Dobrica Cosic, a nationalist writer who served briefly as Yugoslavia's president as the country unraveled in civil war, died Sunday, his family said. He was 92.

A former communist-turned-nationalist, Cosic was one of the most influential figures in 20th century Serbia. He played an important role in the rise of Serbian nationalism in 1980s, leading to the bloody breakup of the former Yugoslavia.

Cosic joined the communist guerrilla resistance during the German occupation in World War II and became a government official in charge of propaganda after the war. At the time, Cosic had close ties with Yugoslav dictator Josip Tito.

In the 1960s, Cosic moved away from communism toward a more nationalist position. He was among the first intellectuals in Serbia who raised complaints about the status of Serbs within Yugoslavia, particularly in the ethnic Albanian-dominated province of Kosovo.

He served as president in 1992-1993 as most of the collapsing federation's nations had already declared independence, leaving only Serbia and Montenegro within Yugoslavia.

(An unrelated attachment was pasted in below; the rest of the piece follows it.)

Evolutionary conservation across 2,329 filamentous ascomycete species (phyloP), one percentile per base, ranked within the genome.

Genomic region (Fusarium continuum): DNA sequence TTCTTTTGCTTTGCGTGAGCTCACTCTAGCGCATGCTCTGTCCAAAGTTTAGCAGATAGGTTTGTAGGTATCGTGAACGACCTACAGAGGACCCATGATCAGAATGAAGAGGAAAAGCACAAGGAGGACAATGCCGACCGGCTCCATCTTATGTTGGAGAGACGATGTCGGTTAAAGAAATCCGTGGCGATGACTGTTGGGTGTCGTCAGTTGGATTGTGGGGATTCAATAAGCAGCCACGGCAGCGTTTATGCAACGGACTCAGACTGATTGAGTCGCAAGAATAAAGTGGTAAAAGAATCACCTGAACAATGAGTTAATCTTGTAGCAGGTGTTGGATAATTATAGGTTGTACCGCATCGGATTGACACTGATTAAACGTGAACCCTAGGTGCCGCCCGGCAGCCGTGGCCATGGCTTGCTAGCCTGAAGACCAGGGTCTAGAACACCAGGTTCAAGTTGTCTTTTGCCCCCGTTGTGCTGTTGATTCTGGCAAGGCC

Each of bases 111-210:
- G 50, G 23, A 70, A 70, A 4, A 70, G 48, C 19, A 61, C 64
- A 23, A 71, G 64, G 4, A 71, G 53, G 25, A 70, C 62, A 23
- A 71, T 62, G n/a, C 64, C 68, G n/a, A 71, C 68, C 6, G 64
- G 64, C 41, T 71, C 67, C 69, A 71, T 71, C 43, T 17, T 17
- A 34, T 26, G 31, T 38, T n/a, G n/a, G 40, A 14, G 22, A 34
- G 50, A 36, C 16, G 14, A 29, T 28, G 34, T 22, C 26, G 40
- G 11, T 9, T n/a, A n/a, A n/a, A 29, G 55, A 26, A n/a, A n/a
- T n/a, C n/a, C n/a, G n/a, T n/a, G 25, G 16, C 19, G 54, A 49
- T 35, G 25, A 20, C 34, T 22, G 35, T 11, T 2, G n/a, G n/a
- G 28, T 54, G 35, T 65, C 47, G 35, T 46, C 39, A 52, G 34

The transformation from a communist to a nationalist was also visible in Cosic's literary work: Gradually, he switched from novels about World War II — such as "Distant Is the Sun," from 1951 — to works concentrating more on the Serbian way of living or war heroism, as was the case with the immensely popular trilogy "A Time of Death," from the 1970s.

After Tito died in 1980, Cosic was active in campaigning for Serb rights in multiethnic Yugoslavia. He was known among supporters as the "father of the nation" for his proclaimed backing for the Serb cause.

His support was important in the rise to power of Serbian nationalist leader Slobodan Milosevic. Liberal Serbs saw Cosic as one of the key people behind the Greater Serbia project — an idea pushed forward by the Serbian nationalists who wanted to unite Serbia with Serb-populated areas of Croatia and Bosnia.

Cosic turned against Milosevic shortly before his ouster in 2000 by a popular uprising led by pro-Western reformists. In a recent interview, Cosic said the nation should give up on Kosovo, which declared independence in 2008, a move Serbia has refused to recognize.

"New generations should waste no more energy on Kosovo. That issue is solved," he told Belgrade newspaper Nedeljnik.

A list of his immediate survivors was not available.

news.obits@latimes.com